Huffman



Description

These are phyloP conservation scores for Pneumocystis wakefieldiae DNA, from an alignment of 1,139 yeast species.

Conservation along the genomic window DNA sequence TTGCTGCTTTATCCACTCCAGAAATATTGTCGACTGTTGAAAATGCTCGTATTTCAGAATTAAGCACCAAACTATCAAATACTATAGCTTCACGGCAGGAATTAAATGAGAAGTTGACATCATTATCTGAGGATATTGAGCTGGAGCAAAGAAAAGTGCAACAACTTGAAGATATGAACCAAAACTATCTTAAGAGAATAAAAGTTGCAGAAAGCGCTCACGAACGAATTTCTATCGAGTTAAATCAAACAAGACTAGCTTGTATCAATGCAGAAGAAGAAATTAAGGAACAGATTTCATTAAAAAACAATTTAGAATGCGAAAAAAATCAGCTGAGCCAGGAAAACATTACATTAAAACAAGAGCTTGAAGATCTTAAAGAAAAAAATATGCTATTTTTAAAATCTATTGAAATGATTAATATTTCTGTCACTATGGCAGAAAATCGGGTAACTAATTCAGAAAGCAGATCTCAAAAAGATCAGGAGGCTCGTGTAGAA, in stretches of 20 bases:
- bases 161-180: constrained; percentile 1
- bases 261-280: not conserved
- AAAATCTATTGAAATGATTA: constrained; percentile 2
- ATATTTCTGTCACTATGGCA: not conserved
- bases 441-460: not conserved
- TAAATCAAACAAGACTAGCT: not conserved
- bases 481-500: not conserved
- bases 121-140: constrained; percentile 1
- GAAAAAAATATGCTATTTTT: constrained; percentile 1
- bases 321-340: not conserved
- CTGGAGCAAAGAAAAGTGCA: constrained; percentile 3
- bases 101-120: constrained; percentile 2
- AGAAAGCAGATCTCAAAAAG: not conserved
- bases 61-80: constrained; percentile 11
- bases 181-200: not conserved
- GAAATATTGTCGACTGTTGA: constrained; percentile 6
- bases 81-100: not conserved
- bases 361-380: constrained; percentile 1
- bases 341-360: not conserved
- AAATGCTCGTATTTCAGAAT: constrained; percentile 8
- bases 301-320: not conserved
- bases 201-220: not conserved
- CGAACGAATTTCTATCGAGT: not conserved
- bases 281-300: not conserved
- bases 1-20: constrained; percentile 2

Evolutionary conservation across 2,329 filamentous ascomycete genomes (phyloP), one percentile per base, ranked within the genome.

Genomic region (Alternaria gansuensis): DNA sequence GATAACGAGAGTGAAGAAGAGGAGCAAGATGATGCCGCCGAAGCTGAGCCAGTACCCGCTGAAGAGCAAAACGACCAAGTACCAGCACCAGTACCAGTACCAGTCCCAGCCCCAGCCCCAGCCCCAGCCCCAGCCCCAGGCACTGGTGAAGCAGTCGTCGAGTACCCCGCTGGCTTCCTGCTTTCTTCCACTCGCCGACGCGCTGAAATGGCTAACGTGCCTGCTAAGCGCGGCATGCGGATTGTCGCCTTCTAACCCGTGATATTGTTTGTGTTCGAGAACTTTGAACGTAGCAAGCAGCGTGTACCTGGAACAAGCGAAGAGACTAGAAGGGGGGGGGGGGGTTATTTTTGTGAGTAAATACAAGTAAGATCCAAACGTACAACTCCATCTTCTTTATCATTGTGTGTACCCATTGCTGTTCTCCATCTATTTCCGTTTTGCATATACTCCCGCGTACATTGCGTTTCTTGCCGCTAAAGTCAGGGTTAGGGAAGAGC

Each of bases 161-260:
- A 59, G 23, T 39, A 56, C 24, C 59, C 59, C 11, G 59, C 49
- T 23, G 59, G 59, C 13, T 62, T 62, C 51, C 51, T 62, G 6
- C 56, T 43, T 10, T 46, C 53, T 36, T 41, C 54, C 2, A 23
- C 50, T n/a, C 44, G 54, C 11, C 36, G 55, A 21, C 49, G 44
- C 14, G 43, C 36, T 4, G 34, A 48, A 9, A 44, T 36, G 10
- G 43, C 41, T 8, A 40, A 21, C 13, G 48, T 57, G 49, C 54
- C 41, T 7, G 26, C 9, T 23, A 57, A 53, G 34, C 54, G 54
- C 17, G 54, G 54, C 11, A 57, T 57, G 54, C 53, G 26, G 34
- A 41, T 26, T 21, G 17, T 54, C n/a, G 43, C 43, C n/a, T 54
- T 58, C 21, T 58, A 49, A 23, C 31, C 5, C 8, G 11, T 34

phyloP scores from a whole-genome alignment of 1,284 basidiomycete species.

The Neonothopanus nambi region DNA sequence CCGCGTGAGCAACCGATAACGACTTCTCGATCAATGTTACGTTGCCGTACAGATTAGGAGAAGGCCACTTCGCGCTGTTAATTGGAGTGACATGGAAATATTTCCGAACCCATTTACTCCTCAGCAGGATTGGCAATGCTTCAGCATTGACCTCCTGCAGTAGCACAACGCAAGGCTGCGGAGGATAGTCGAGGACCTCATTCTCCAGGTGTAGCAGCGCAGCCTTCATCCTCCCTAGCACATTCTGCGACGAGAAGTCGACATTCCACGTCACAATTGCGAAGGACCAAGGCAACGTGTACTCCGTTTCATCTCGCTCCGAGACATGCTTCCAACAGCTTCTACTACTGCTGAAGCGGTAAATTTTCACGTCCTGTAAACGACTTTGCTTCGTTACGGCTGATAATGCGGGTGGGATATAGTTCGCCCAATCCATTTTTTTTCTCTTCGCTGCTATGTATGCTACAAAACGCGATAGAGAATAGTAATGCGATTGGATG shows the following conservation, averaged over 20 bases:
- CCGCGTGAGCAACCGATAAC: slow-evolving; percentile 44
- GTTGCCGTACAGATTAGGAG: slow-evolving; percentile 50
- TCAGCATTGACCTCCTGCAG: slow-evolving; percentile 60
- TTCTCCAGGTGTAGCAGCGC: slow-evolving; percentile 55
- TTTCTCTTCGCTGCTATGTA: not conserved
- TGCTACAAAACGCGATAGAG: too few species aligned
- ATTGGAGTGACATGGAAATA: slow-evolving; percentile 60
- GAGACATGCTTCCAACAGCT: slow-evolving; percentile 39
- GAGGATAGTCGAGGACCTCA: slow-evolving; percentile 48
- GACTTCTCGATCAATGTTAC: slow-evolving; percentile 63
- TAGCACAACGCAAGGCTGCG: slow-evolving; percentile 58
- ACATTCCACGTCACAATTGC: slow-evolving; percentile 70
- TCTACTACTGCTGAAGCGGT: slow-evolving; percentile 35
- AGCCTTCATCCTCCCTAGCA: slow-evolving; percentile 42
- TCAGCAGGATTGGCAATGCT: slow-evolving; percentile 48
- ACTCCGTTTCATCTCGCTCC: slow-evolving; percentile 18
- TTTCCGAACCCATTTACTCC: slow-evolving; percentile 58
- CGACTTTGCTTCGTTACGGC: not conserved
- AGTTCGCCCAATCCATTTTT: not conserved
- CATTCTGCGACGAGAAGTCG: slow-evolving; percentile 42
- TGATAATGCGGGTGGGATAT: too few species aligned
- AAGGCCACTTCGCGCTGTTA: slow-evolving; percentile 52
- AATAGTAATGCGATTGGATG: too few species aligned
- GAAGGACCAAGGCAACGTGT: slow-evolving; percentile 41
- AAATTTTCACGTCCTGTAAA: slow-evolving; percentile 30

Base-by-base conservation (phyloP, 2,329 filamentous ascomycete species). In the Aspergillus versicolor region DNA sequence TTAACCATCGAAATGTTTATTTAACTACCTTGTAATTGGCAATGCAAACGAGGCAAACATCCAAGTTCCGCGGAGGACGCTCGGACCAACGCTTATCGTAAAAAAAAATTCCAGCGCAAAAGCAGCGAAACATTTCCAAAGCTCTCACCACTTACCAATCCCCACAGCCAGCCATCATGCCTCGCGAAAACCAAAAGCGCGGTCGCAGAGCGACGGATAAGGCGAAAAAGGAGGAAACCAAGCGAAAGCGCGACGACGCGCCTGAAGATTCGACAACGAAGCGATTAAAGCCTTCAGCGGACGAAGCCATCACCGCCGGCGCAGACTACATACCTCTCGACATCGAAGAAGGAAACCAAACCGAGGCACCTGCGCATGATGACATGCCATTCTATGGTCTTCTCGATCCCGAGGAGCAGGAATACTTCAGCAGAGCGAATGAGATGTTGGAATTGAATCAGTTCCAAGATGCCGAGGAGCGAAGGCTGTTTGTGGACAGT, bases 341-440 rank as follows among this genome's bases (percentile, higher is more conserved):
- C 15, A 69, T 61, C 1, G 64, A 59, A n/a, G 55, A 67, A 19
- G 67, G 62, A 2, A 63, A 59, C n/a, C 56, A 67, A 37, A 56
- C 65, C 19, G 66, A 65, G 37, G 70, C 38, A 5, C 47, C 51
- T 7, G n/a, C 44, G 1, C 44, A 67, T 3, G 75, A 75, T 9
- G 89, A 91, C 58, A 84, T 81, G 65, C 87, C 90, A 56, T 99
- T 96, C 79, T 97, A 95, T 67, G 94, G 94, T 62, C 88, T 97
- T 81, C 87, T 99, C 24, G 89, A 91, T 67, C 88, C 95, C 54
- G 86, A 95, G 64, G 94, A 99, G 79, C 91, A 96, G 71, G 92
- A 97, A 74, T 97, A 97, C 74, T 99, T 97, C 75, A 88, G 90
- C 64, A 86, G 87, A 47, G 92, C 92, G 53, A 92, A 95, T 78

In computer science and information theory, a Huffman code is a particular type of optimal prefix code that is commonly used for lossless data compression. The process of finding and/or using such a code proceeds by means of Huffman coding, an algorithm developed by David A. Huffman while he was a Sc.D. student at MIT, and published in the 1952 paper "A Method for the Construction of MinimumRedundancy Codes".[1] The output from Huffman's algorithm can be viewed as a variablelength code table for encoding a source symbol (such as a character in a file). The algorithm derives this table from the estimated probability or frequency of occurrence (weight) for each possible value of the source symbol. As in other entropy encoding methods, more common symbols are generally represented using fewer bits than less common symbols. Huffman's method can be efficiently implemented, finding a code in time linear to the number of input weights if these weights are sorted.[2] However, although optimal among methods encoding symbols separately, Huffman coding is not always optimal among all compression methods. Specifically, Huffman coding is optimal only if the probabilities of symbols are natural powers of 1/2. This is usually not the case. As an example, a symbol of probability 0.99 carries only {\displaystyle \log _{2}(1/0.99)\approx 0.014} bits of information, but Huffman coding encodes each symbol separately and therefore the minimum length for each symbol is 1 bit. This suboptimality is repaired in arithmetic coding and recent faster Asymmetric Numeral Systems family of entropy codings. by wikipedia 
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